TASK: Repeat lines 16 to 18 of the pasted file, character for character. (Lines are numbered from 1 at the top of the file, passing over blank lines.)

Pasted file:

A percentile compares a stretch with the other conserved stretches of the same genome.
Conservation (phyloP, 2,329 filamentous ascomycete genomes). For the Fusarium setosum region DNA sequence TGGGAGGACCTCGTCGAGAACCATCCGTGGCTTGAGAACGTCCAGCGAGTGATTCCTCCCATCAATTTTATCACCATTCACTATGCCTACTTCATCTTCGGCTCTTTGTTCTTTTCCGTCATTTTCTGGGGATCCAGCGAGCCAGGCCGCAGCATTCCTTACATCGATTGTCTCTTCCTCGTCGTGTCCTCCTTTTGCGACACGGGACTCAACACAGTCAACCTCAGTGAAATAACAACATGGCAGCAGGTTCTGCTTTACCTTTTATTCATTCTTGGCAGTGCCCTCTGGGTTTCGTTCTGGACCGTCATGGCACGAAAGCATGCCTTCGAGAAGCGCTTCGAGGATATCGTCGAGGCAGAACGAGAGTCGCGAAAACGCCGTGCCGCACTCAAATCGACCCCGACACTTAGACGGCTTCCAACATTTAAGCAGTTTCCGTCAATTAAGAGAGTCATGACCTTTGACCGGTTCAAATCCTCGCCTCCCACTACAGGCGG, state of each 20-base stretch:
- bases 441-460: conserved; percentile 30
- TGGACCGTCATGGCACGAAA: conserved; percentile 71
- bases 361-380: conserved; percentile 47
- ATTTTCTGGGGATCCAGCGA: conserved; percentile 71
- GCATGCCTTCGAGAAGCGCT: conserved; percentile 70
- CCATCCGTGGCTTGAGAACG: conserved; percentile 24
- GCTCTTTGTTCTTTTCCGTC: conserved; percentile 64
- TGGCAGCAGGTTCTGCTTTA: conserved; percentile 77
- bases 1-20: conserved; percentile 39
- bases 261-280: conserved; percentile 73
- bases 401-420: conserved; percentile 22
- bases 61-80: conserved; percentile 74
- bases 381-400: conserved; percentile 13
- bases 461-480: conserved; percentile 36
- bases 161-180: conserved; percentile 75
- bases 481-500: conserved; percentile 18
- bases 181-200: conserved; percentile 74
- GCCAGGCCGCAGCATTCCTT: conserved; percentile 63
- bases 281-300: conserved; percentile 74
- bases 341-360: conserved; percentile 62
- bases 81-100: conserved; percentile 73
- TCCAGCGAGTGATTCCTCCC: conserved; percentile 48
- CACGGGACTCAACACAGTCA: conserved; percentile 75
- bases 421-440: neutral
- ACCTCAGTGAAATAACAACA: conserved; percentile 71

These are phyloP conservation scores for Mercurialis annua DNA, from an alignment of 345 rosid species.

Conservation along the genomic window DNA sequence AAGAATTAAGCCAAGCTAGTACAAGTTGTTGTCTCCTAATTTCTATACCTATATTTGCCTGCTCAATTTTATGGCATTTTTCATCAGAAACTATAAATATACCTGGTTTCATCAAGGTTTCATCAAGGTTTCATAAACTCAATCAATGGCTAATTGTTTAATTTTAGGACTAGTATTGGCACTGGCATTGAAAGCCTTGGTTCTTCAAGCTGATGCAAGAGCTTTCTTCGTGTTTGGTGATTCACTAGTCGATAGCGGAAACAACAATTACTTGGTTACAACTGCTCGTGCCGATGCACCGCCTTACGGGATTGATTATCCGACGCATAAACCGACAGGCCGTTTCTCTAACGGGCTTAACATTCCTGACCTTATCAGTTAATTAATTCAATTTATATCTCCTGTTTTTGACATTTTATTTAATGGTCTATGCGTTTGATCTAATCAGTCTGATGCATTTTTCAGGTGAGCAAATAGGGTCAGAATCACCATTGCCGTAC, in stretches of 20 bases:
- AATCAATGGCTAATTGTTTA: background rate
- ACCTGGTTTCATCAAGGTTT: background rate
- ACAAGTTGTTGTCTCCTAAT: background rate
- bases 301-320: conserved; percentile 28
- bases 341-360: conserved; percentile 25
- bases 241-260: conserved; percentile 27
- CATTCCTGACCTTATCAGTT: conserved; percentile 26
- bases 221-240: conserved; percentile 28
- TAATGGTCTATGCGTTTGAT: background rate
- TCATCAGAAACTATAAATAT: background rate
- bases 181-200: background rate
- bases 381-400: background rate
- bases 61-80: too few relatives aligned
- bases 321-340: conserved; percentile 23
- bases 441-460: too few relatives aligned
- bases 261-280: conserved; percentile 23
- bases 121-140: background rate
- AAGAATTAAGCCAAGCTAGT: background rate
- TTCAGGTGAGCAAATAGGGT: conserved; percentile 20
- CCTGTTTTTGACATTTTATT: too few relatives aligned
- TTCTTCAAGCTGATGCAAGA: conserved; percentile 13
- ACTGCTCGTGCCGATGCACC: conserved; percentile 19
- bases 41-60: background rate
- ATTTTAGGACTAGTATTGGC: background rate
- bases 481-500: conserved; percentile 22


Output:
- bases 461-480: conserved; percentile 36
- bases 161-180: conserved; percentile 75
- bases 481-500: conserved; percentile 18